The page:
If your water comes from the City of Lodi, chances are your monthly water bill will go up in January and your wastewater bill will be higher in July.
January’s water bill will include a 2.5-percent water rate increase that was approved in 2009.
July’s wastewater bill is part of a proposed new five-year water, wastewater and solid waste rate plan presented to Lodi City Council members on Tuesday morning by Public Works Director Wally Sandelin.
The plan includes a 3-percent water rate increase every year from Jan. 2015 through 2019; and a 3-percent yearly wastewater increase from 2014 through 2018.
Those water customers who have meters — meaning they are charged by how much water they use — may see a their bill go down in some cases.
That’s because in addition to the yearly rate increases, city officials plan to change the water and wastewater rate structures for customers using water meters in order to comply with state law.
If the plan goes into effect, metered customers will still see the rate increases of up to 3 percent annually, but because of proposed changes to the rate structure, the water bill in January for the average single-family home could be $40.76. That’s 50 cents less than it was last year, according to data given to council members by Sandelin and the city’s rate consultant Robert Reed, of Sacramento-based The Reed Group Inc.
In July, that same home’s wastewater bill could rise by $1.43 to $40.07, according to the data.
But if you’re part of the 70 percent of water customers and 90 percent of wastewater customers who still pay the flat rate, you will see the 2.5-percent rate increase in your water bill in January, and a 3-percent increase in wastewater rates in July.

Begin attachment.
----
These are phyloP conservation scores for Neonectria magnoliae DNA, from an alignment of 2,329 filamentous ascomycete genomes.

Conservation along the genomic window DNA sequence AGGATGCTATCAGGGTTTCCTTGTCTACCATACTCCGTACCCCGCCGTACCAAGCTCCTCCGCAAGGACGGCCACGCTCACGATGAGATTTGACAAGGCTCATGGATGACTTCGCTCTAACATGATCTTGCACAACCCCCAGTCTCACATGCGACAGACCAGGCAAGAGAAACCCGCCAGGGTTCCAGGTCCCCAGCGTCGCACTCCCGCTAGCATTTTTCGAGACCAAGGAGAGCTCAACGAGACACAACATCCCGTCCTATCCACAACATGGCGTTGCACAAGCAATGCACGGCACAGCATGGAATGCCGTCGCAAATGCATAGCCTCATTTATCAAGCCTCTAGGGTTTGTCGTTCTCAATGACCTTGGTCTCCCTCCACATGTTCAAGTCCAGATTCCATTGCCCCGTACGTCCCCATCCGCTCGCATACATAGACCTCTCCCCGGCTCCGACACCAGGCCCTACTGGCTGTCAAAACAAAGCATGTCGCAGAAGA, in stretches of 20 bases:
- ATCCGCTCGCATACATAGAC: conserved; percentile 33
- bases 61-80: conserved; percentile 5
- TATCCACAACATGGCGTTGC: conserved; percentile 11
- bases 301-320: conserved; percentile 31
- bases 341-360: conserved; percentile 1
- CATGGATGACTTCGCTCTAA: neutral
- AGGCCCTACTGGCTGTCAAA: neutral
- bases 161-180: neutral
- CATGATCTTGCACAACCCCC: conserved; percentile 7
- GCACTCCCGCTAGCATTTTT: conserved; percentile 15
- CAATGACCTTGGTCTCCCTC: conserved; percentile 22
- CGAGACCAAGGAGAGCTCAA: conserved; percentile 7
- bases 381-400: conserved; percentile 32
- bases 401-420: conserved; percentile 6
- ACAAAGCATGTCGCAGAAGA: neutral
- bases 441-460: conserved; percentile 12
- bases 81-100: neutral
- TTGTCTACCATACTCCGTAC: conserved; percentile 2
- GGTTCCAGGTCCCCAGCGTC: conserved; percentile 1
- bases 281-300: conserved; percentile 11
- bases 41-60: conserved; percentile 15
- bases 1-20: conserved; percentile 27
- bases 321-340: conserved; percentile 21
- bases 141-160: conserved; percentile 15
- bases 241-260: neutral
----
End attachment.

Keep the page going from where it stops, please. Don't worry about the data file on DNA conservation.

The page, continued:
For a single-family, three-bedroom home, this means the monthly water bill will go up by $1.08 and the wastewater bill will rise by $1.29.
And in January 2015, the city will be able to increase water rates by up to 3 percent each year, depending on fiscal needs, through 2019. Wastewater rates can be increased by 3 percent each year through July 2018 as part of the proposal.
Just because the city will be authorized to raise rates by 3 percent every year under the proposal doesn’t mean that it will. January’s expected 2.5-percent water rate increase could have been 3.3 percent under the current plan, Sandelin pointed out.
Owners and residents of metered apartment buildings and mobile home parks will reap the biggest benefits from the proposed rate structures. In January, the average 12-unit apartment complex could see a $157.40, or 42.6 percent, drop in its water bill, and a $139.53, or 33.8 percent, decrease in its wastewater bill come July.
The rate increases don’t just apply to residential customers, but to everyone who gets water from the city, such as local businesses.
Sandelin said the entire city should be paying metered water and wastewater rates by 2019. If the city raises rates by 3 percent every year, as the proposal allows, the monthly water bill for the average single-family home would be $45.90.
Reed explained to the council that the changes to the service structure for metered customers were required to stay in compliance with a state law that says charges “shall not exceed the proportional cost of service attributable to the parcel.”
Sandelin said the water rate increases will help pay for installing water meters, well maintenance and replacing infrastructure as needed. It will also help the city pay the $2.3 million annual debt service for the city’s water plant, and may leave the city with $10 million to pay off the bonds in 2020, saving the city millions in interest payments.
The wastewater fees will go toward infrastructure replacement and the annual $3.5 million debt service payments on bonds taken out for upgrades at the White Slough Water Pollution Control Facility.
It will also help pay the $11.4 million cost for fixing and modernizing the irrigation system that feeds the agricultural land at the White Slough Water Pollution Control Facility as well as building two storage ponds, Sandelin said. These improvements will help eliminate the city’s wastewater releases into the Delta, which will save Lodi money in monitoring and treatment costs, he said.
City officials are also making changes to the way they calculate garbage rates two years ahead of schedule, in order to have all three services on the same five-year rate schedule.
Contact reporter Todd Allen Wilson at firstname.lastname@example.org.